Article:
It was 2009 and I had just finished graduate school. As I donned my cap and gown, the U.S. market was nearing the bottom of the drain in the midst of the Great Recession.
I moved home, started bartending, and waited for my luck to change. Six miserable months later, a friend introduced me to someone she thought I’d have fun with. He was kind of geeky, very handsome, and just aloof enough to steal my heart. The romance was fast and furious. It was the hardest I had ever fallen for someone. It was a fairytale.
I had decided to capitalize on the recession by applying to spend a year teaching abroad in South Korea. When my prince said he wanted to go with me, my imagination ran wild with thoughts of exciting travels and intimate moments in foreign locales.
Soon I was living in a shoebox, waiting for his plane and for our journey to begin — but culture shock does strange things to people. Three months into our Korean adventure, my Prince Charming morphed into a villain this princess was no match for. He could barely look at me, and when he did it was in disappointment or disgust. Back home, I was surrounded by friends, but alone in this foreign land I desperately tried to get him to see me the way he had when the alphabet was still familiar, and I didn’t live above a fish house.
Six more excruciating months dragged by before I fled — quite literally — back to the states. I took a department store job in Austin, Texas, just to have a place to land. I was home, in a sense, but my head and my heart were stuck in a spin cycle over the nightmare that was supposed to have been a dream.
I did what I thought any 20-something with a broken heart would do: I found new friends and hit the bars — hard. Alcohol tasted like medicine; the induced frivolity it invoked was the closest I’d felt to happy in a long, long time. In the midst of drunk and numb nights, I remembered what it was like to feel OK.
But every morning when the buzz wore off, everything would come rushing back. Days were unbearable and I lived for the night, the alcohol, and all that came with it — including sex. I just wanted to feel something, anything, other than the way he’d made me feel. I was desperate for intimacy, as though it would fill the hole in my heart. While dating, I would invariably rush the moment where we were comfortable enough to discard the condoms; as though that meant I was in something meaningful and finally over my ex. It meant no such thing: I was continuously placing myself at risk over a lie.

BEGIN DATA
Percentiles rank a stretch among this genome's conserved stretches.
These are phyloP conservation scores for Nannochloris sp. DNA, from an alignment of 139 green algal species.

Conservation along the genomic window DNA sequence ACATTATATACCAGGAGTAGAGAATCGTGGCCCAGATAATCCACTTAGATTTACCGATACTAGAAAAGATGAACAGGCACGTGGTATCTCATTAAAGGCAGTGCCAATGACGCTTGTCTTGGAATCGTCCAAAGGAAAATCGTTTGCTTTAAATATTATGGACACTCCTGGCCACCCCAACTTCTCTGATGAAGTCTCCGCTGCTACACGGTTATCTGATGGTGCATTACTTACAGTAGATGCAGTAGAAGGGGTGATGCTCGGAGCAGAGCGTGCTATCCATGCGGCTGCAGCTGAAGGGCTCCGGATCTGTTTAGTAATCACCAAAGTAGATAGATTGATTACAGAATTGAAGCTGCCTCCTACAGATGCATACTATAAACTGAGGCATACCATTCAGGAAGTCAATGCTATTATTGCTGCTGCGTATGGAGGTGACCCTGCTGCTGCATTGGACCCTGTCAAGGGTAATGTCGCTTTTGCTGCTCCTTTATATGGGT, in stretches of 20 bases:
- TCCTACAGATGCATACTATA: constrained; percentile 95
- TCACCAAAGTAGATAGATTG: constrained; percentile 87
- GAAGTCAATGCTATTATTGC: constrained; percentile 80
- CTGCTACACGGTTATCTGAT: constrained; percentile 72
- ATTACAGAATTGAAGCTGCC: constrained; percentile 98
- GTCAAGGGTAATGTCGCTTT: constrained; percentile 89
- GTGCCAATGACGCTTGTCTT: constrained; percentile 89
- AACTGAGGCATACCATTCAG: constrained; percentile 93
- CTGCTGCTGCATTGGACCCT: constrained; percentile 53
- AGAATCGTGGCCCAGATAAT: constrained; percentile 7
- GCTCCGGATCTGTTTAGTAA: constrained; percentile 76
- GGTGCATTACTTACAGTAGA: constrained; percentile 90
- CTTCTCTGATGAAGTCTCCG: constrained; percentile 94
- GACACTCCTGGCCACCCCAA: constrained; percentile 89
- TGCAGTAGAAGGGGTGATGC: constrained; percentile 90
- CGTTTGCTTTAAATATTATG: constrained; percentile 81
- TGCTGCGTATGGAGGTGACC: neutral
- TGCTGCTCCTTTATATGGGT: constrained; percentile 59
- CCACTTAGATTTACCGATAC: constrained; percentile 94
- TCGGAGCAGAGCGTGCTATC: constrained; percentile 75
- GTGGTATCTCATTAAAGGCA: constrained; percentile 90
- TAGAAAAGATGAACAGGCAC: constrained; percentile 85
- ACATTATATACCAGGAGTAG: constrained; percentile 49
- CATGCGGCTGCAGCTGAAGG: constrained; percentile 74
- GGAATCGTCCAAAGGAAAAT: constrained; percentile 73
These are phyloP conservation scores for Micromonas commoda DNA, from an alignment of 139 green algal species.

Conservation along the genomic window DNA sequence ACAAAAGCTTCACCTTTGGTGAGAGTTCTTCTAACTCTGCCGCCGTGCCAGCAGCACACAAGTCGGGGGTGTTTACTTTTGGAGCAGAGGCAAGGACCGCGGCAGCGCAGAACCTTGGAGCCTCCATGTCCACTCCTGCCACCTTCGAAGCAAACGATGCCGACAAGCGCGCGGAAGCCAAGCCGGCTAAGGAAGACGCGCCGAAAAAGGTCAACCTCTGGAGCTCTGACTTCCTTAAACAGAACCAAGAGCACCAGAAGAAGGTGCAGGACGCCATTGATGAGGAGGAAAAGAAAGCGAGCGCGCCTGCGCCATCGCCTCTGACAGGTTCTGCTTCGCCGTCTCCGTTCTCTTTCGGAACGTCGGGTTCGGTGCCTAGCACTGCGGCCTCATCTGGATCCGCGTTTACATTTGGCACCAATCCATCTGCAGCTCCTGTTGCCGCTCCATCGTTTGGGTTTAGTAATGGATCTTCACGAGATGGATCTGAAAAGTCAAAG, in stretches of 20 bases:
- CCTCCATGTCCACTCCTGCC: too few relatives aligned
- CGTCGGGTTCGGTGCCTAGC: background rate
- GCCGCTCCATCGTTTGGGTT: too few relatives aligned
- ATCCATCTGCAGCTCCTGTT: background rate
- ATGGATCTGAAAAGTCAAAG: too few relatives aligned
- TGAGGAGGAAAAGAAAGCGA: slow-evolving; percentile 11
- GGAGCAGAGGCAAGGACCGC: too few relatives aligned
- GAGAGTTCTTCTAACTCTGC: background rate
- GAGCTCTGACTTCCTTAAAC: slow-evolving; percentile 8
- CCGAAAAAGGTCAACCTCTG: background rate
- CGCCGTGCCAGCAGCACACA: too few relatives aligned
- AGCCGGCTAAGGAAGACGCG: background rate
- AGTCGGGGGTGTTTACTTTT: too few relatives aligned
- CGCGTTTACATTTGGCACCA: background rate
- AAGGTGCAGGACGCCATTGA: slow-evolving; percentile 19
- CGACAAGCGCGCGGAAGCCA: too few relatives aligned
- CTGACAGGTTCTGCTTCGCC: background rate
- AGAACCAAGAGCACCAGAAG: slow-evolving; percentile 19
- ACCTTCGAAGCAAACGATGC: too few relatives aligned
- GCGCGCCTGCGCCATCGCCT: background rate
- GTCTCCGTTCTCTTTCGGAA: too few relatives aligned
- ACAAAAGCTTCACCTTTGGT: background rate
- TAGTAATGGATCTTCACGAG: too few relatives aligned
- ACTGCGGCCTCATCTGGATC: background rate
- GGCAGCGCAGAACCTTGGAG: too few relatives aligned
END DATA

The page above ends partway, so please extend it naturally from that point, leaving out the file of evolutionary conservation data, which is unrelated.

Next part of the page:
Alcohol is an incredibly dangerous drug because it’s legal, and marketed in a way that promotes abuse. What do the heartbroken do in the movies? They drink. And they drink to get drunk, and to forget. I followed cues from my favorite rom-coms and was drunk for nearly a year.
For the record, I don’t blame anyone else for my contracting HIV. I was 27-years-old and I knew exactly what I was doing, even when I didn’t remember all the details. Far too often we look at other people and proclaim that we would never do what they have done. We take them at their worst and compare them to our best.
It has been almost seven years since I returned from South Korea. In retrospect, I am incredibly thankful for the experience. It’s the same with HIV. I would rather be HIV-negative, but life doesn’t operate in retrograde and there’s no point pining over what could have been.
We are a collection of choices. After being diagnosed with HIV, I decided I’d only be defined by the choices I made from that point on — what I choose today — and by the life I want to lead tomorrow.